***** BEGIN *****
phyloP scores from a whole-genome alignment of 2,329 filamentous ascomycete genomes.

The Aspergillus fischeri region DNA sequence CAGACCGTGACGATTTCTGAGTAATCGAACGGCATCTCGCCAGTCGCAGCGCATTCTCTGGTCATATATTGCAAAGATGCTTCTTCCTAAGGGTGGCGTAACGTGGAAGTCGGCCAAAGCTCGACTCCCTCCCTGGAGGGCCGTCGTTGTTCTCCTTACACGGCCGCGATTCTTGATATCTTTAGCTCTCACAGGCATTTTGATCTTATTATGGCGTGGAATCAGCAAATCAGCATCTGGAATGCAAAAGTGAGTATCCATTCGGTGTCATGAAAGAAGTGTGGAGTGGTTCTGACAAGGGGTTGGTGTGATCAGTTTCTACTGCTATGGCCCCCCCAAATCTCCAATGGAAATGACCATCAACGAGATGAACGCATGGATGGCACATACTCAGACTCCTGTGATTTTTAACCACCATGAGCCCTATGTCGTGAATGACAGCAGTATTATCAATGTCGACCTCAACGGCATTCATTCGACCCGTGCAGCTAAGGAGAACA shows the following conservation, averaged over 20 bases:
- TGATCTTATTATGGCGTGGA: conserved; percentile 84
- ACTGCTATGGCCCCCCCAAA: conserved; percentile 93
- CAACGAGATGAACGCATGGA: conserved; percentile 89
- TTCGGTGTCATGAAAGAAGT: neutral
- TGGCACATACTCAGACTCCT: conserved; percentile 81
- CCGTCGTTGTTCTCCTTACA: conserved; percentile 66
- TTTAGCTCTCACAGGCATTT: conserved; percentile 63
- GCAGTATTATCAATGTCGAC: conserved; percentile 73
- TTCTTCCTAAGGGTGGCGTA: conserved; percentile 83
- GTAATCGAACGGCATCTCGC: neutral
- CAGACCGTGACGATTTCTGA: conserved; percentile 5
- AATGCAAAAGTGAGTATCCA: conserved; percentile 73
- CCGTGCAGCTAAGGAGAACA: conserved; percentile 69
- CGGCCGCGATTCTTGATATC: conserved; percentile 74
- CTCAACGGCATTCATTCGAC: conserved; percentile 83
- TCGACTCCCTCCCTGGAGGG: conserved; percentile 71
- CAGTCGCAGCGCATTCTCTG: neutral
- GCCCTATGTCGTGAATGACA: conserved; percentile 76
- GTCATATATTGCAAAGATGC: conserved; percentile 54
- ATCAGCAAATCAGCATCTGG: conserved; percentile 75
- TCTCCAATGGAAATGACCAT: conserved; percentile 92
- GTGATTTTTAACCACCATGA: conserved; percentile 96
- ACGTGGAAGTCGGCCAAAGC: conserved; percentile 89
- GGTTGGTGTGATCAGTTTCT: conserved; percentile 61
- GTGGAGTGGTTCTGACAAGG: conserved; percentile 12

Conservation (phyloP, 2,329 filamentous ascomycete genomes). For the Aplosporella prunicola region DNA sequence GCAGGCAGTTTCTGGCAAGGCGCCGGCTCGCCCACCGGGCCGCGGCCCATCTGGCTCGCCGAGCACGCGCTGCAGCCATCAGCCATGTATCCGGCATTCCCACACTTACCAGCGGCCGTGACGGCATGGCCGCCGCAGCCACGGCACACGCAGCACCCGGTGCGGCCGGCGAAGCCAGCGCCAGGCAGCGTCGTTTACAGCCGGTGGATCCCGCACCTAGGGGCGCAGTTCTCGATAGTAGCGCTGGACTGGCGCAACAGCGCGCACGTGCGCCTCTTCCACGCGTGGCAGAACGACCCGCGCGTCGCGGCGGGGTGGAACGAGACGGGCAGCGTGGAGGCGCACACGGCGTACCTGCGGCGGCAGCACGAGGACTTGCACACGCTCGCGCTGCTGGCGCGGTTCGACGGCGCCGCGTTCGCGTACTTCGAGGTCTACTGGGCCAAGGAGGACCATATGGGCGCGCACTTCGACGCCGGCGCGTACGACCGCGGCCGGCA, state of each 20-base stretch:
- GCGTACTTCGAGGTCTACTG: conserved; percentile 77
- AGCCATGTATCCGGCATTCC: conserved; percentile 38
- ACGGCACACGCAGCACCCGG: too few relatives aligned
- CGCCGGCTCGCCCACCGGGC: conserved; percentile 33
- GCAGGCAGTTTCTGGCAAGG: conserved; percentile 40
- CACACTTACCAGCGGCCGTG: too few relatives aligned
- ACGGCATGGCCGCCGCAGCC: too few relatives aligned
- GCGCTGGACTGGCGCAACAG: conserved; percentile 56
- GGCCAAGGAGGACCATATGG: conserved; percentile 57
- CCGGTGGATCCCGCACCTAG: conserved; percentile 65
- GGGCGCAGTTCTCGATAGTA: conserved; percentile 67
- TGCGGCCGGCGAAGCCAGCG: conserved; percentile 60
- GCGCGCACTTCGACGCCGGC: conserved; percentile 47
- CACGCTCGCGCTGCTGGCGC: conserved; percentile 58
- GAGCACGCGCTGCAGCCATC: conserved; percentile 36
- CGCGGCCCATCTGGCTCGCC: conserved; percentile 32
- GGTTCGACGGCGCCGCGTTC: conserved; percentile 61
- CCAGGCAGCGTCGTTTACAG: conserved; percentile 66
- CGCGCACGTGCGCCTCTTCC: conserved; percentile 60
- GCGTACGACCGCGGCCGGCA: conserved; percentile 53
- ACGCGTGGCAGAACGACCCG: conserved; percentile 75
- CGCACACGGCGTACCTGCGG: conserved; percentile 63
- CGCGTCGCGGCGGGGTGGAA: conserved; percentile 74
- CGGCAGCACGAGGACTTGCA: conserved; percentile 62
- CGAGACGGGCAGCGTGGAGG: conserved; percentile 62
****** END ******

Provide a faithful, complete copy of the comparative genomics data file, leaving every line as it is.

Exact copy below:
phyloP scores from a whole-genome alignment of 2,329 filamentous ascomycete genomes.

The Aspergillus fischeri region DNA sequence CAGACCGTGACGATTTCTGAGTAATCGAACGGCATCTCGCCAGTCGCAGCGCATTCTCTGGTCATATATTGCAAAGATGCTTCTTCCTAAGGGTGGCGTAACGTGGAAGTCGGCCAAAGCTCGACTCCCTCCCTGGAGGGCCGTCGTTGTTCTCCTTACACGGCCGCGATTCTTGATATCTTTAGCTCTCACAGGCATTTTGATCTTATTATGGCGTGGAATCAGCAAATCAGCATCTGGAATGCAAAAGTGAGTATCCATTCGGTGTCATGAAAGAAGTGTGGAGTGGTTCTGACAAGGGGTTGGTGTGATCAGTTTCTACTGCTATGGCCCCCCCAAATCTCCAATGGAAATGACCATCAACGAGATGAACGCATGGATGGCACATACTCAGACTCCTGTGATTTTTAACCACCATGAGCCCTATGTCGTGAATGACAGCAGTATTATCAATGTCGACCTCAACGGCATTCATTCGACCCGTGCAGCTAAGGAGAACA shows the following conservation, averaged over 20 bases:
- TGATCTTATTATGGCGTGGA: conserved; percentile 84
- ACTGCTATGGCCCCCCCAAA: conserved; percentile 93
- CAACGAGATGAACGCATGGA: conserved; percentile 89
- TTCGGTGTCATGAAAGAAGT: neutral
- TGGCACATACTCAGACTCCT: conserved; percentile 81
- CCGTCGTTGTTCTCCTTACA: conserved; percentile 66
- TTTAGCTCTCACAGGCATTT: conserved; percentile 63
- GCAGTATTATCAATGTCGAC: conserved; percentile 73
- TTCTTCCTAAGGGTGGCGTA: conserved; percentile 83
- GTAATCGAACGGCATCTCGC: neutral
- CAGACCGTGACGATTTCTGA: conserved; percentile 5
- AATGCAAAAGTGAGTATCCA: conserved; percentile 73
- CCGTGCAGCTAAGGAGAACA: conserved; percentile 69
- CGGCCGCGATTCTTGATATC: conserved; percentile 74
- CTCAACGGCATTCATTCGAC: conserved; percentile 83
- TCGACTCCCTCCCTGGAGGG: conserved; percentile 71
- CAGTCGCAGCGCATTCTCTG: neutral
- GCCCTATGTCGTGAATGACA: conserved; percentile 76
- GTCATATATTGCAAAGATGC: conserved; percentile 54
- ATCAGCAAATCAGCATCTGG: conserved; percentile 75
- TCTCCAATGGAAATGACCAT: conserved; percentile 92
- GTGATTTTTAACCACCATGA: conserved; percentile 96
- ACGTGGAAGTCGGCCAAAGC: conserved; percentile 89
- GGTTGGTGTGATCAGTTTCT: conserved; percentile 61
- GTGGAGTGGTTCTGACAAGG: conserved; percentile 12

Conservation (phyloP, 2,329 filamentous ascomycete genomes). For the Aplosporella prunicola region DNA sequence GCAGGCAGTTTCTGGCAAGGCGCCGGCTCGCCCACCGGGCCGCGGCCCATCTGGCTCGCCGAGCACGCGCTGCAGCCATCAGCCATGTATCCGGCATTCCCACACTTACCAGCGGCCGTGACGGCATGGCCGCCGCAGCCACGGCACACGCAGCACCCGGTGCGGCCGGCGAAGCCAGCGCCAGGCAGCGTCGTTTACAGCCGGTGGATCCCGCACCTAGGGGCGCAGTTCTCGATAGTAGCGCTGGACTGGCGCAACAGCGCGCACGTGCGCCTCTTCCACGCGTGGCAGAACGACCCGCGCGTCGCGGCGGGGTGGAACGAGACGGGCAGCGTGGAGGCGCACACGGCGTACCTGCGGCGGCAGCACGAGGACTTGCACACGCTCGCGCTGCTGGCGCGGTTCGACGGCGCCGCGTTCGCGTACTTCGAGGTCTACTGGGCCAAGGAGGACCATATGGGCGCGCACTTCGACGCCGGCGCGTACGACCGCGGCCGGCA, state of each 20-base stretch:
- GCGTACTTCGAGGTCTACTG: conserved; percentile 77
- AGCCATGTATCCGGCATTCC: conserved; percentile 38
- ACGGCACACGCAGCACCCGG: too few relatives aligned
- CGCCGGCTCGCCCACCGGGC: conserved; percentile 33
- GCAGGCAGTTTCTGGCAAGG: conserved; percentile 40
- CACACTTACCAGCGGCCGTG: too few relatives aligned
- ACGGCATGGCCGCCGCAGCC: too few relatives aligned
- GCGCTGGACTGGCGCAACAG: conserved; percentile 56
- GGCCAAGGAGGACCATATGG: conserved; percentile 57
- CCGGTGGATCCCGCACCTAG: conserved; percentile 65
- GGGCGCAGTTCTCGATAGTA: conserved; percentile 67
- TGCGGCCGGCGAAGCCAGCG: conserved; percentile 60
- GCGCGCACTTCGACGCCGGC: conserved; percentile 47
- CACGCTCGCGCTGCTGGCGC: conserved; percentile 58
- GAGCACGCGCTGCAGCCATC: conserved; percentile 36
- CGCGGCCCATCTGGCTCGCC: conserved; percentile 32
- GGTTCGACGGCGCCGCGTTC: conserved; percentile 61
- CCAGGCAGCGTCGTTTACAG: conserved; percentile 66
- CGCGCACGTGCGCCTCTTCC: conserved; percentile 60
- GCGTACGACCGCGGCCGGCA: conserved; percentile 53
- ACGCGTGGCAGAACGACCCG: conserved; percentile 75
- CGCACACGGCGTACCTGCGG: conserved; percentile 63
- CGCGTCGCGGCGGGGTGGAA: conserved; percentile 74
- CGGCAGCACGAGGACTTGCA: conserved; percentile 62
- CGAGACGGGCAGCGTGGAGG: conserved; percentile 62